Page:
It is unclear from appellant's amended § 2255 motion at exactly which stage in the judicial proceedings he believes that the district court should have held a competency hearing. For the reasons discussed below, we find no basis for relief.12
The district court's failure to hold a competency hearing on the basis of the information about appellant's psychiatric history did not constitute a denial of due process under Pate v. Robinson, 383 U.S. 375, 86 S. Ct. 836, 15 L. Ed. 2d 815 (1966).
Under the rule of Pate v. Robinson, ... a due process evidentiary hearing is constitutionally compelled at any time that there is "substantial evidence" that the defendant may be mentally incompetent to stand trial. "Substantial evidence" is a term of art. "Evidence" encompasses all information properly before the court, whether it is in the form of testimony or exhibits formally admitted or it is in the form of medical reports or other kinds of reports that have been filed with the court. Evidence is "substantial" if it raises a reasonable doubt about the defendant's competency to stand trial. Once there is such evidence from any source, there is a doubt that cannot be dispelled by resort to conflicting evidence. The function of the trial court in applying Pate's substantial evidence test is not to determine the ultimate issue: Is the defendant competent to stand trial? Its sole function is to decide whether there is any evidence which, assuming its truth, raises a reasonable doubt about the defendant's competency. At any time that such evidence appears, the trial court sua sponte must order an evidentiary hearing on the competency issue.
Moore v. United States, 464 F.2d 663, 666 (9th Cir. 1972) (per curiam); see Rand v. Swenson, 501 F.2d 394, 395 (8th Cir. 1974) (per curiam); Jones v. Swenson, 469 F.2d 535, 539 (8th Cir. 1972), cert. denied, 412 U.S. 929, 93 S. Ct. 2756, 37 L. Ed. 2d 156 (1973).
Under the circumstances the revelation of appellant's past history of institutionalization was not sufficient to raise a reasonable doubt about appellant's competency to stand trial. Unlike Moore, in which the psychiatrist's report itself contained conflicting evaluations of competency and was supplemented by psychiatric reports from federal prison authorities, 464 F.2d at 665-66, the medical reports in the present case are consistent in their evaluation of appellant as mentally competent. As noted by the district court, appellant undoubtedly had serious mental problems from 1957 through 1968; however, there was no indication that appellant had recently been institutionalized. Nor was there any contemporaneous evidence in conflict with the Federal Medical Center's psychiatric finding of competency. Compare Stone v. United States, 358 F.2d 503, 504-05 (9th Cir. 1966) (prison medical officer's reports and Federal Medical Center report found petitioner so seriously mentally ill shortly after sentencing that petitioner was probably mentally incompetent at the time of trial). At the § 2255 evidentiary hearing appellant's attorney testified that appellant had not behaved in a manner that raised any questions of competency.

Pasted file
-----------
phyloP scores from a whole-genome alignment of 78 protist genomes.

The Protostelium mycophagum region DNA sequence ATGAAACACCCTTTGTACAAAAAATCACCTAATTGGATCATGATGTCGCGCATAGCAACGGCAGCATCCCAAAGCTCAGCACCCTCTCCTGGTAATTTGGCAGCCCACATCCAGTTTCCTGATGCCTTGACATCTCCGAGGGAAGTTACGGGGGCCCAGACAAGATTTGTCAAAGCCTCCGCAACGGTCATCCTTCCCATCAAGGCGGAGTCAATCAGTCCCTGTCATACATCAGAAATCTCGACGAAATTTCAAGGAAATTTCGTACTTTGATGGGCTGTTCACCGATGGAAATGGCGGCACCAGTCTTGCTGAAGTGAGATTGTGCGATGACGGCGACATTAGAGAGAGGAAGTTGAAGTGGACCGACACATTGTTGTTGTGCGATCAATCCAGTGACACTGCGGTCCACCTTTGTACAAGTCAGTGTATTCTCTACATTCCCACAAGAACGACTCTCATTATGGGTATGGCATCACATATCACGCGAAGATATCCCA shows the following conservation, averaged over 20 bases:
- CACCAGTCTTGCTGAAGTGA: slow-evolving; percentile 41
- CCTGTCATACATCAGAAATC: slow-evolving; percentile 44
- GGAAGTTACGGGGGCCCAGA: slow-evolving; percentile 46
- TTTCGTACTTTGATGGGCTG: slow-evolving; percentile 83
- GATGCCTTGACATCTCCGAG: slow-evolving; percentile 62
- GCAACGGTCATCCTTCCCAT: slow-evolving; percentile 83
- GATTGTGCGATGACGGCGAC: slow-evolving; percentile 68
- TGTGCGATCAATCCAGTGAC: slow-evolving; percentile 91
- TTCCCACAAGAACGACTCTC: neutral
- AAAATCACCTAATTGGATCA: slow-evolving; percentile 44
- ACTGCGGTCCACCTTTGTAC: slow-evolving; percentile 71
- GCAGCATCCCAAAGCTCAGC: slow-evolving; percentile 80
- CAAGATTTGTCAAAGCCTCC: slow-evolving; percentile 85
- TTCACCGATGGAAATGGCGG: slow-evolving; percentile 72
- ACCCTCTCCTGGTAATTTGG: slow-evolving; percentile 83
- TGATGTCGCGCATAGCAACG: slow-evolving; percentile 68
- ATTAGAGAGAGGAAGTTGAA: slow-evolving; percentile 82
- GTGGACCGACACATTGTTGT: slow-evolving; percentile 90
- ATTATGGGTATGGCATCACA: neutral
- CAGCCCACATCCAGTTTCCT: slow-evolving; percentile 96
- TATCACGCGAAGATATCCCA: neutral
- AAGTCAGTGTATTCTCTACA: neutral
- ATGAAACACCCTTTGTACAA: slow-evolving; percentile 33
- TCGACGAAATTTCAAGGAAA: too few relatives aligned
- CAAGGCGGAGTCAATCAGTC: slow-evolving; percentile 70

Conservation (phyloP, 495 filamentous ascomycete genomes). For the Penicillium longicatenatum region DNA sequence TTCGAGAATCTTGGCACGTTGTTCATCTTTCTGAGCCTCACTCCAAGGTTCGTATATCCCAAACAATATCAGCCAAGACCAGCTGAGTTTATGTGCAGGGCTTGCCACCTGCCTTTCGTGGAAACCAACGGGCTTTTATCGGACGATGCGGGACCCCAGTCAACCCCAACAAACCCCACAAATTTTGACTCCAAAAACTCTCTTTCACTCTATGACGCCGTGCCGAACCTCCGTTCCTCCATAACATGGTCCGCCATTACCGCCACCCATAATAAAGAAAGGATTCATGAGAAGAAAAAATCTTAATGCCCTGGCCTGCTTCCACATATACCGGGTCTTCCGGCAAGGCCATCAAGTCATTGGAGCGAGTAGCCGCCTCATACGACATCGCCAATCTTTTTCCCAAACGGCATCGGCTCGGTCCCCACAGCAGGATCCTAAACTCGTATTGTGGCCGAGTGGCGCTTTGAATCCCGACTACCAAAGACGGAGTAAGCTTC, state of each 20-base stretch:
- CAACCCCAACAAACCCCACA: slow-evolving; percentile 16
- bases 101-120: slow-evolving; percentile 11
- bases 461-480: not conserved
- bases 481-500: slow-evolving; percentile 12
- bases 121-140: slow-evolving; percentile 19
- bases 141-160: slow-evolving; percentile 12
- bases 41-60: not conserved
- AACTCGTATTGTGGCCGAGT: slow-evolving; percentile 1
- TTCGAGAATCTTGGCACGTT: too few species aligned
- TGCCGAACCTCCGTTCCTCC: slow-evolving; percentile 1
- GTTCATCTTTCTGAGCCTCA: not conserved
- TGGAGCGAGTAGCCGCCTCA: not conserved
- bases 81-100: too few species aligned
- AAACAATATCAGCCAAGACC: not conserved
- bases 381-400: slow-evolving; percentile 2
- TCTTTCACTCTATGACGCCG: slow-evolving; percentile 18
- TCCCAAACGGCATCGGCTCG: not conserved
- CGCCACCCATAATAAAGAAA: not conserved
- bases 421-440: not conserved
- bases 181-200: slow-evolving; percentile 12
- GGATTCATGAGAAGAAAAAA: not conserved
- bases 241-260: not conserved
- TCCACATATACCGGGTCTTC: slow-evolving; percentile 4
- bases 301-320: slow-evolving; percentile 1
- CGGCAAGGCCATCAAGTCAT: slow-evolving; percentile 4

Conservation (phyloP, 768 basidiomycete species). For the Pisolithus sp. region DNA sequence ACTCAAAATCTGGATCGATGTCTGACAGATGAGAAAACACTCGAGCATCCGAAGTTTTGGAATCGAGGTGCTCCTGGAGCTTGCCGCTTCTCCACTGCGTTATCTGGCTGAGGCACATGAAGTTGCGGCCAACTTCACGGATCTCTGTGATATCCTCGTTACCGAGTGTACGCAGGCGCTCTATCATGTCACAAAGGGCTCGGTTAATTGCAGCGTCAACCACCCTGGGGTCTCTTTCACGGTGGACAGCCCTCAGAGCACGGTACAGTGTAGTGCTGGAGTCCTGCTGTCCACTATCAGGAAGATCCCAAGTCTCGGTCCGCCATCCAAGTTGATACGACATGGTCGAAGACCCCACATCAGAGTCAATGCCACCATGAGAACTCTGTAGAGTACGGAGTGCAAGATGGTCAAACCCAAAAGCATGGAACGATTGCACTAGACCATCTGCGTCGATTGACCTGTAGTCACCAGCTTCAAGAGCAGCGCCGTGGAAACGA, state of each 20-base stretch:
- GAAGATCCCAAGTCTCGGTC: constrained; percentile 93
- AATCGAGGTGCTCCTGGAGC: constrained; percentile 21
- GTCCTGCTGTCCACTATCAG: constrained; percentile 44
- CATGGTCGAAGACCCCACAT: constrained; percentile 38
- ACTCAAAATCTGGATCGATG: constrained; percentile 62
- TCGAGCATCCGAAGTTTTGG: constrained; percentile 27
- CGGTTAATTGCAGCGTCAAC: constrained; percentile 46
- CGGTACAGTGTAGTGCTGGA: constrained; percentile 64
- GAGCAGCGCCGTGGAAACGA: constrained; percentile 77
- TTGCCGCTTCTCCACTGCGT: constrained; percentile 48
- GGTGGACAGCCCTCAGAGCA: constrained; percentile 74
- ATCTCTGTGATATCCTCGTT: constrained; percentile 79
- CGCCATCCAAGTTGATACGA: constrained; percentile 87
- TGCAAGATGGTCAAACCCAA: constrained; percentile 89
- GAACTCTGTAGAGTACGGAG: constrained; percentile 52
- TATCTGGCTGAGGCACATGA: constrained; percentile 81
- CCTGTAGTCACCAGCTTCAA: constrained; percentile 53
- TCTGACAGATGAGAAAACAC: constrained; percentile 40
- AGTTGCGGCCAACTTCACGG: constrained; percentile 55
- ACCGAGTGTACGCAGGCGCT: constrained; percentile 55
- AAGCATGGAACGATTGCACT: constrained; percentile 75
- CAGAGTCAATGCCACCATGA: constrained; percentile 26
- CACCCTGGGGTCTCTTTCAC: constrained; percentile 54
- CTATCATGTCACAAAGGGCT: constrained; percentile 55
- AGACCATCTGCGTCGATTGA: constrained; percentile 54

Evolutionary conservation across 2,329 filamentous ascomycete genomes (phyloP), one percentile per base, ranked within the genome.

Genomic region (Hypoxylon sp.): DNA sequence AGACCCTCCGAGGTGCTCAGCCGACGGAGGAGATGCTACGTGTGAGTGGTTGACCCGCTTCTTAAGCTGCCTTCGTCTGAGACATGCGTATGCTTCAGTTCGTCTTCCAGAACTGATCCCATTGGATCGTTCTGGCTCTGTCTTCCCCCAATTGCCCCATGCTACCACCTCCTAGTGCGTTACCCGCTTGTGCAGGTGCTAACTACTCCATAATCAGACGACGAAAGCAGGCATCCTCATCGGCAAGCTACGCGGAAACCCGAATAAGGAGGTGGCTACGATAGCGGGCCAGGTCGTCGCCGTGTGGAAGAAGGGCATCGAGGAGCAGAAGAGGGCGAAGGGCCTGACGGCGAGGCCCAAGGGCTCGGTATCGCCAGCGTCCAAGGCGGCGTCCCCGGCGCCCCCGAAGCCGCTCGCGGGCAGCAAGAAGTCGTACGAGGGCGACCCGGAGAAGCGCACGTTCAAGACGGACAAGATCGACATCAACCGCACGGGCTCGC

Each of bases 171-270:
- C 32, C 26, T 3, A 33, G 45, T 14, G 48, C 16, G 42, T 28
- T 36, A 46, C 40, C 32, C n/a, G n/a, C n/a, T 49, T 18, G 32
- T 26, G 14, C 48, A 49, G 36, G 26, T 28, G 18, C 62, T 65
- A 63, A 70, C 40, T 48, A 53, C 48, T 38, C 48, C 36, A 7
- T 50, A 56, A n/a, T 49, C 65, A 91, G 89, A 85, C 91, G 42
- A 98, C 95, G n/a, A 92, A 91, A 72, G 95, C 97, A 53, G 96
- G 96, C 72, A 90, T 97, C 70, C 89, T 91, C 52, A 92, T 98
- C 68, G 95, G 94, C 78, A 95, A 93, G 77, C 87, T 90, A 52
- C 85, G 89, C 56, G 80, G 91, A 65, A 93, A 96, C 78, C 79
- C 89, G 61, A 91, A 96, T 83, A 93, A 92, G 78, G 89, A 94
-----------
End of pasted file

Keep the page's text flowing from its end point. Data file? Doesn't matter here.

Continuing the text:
Appellant makes no specific objections to the adequacy of his psychiatric examination at the Federal Medical Center. The record indicates that appellant was in the Federal Medical Center about two weeks and had been interviewed by the staff. Under the circumstances we cannot say that appellant's psychiatric examination was inadequate. Appellant's relatively brief stay at the Federal Medical Center does not substantiate his allegation of perfunctory evaluation. Less than two weeks of observation is not inconsistent with an adequate psychiatric examination, particularly in light of appellant's diagnosis.
We also find that the district court's ultimate conclusion that appellant was competent at the time of trial is amply supported by the record. The Federal Medical Center reports, the evidentiary hearing testimony of appellant's defense attorney and other witnesses, and appellant's demeanor during trial and during the evidentiary hearing support the district court's finding of competence.
Accordingly, the judgment of the district court denying the § 2255 motion is affirmed.13
* The Honorable Earl R. Larson, United States Senior District Judge for the District of Minnesota, sitting by designation.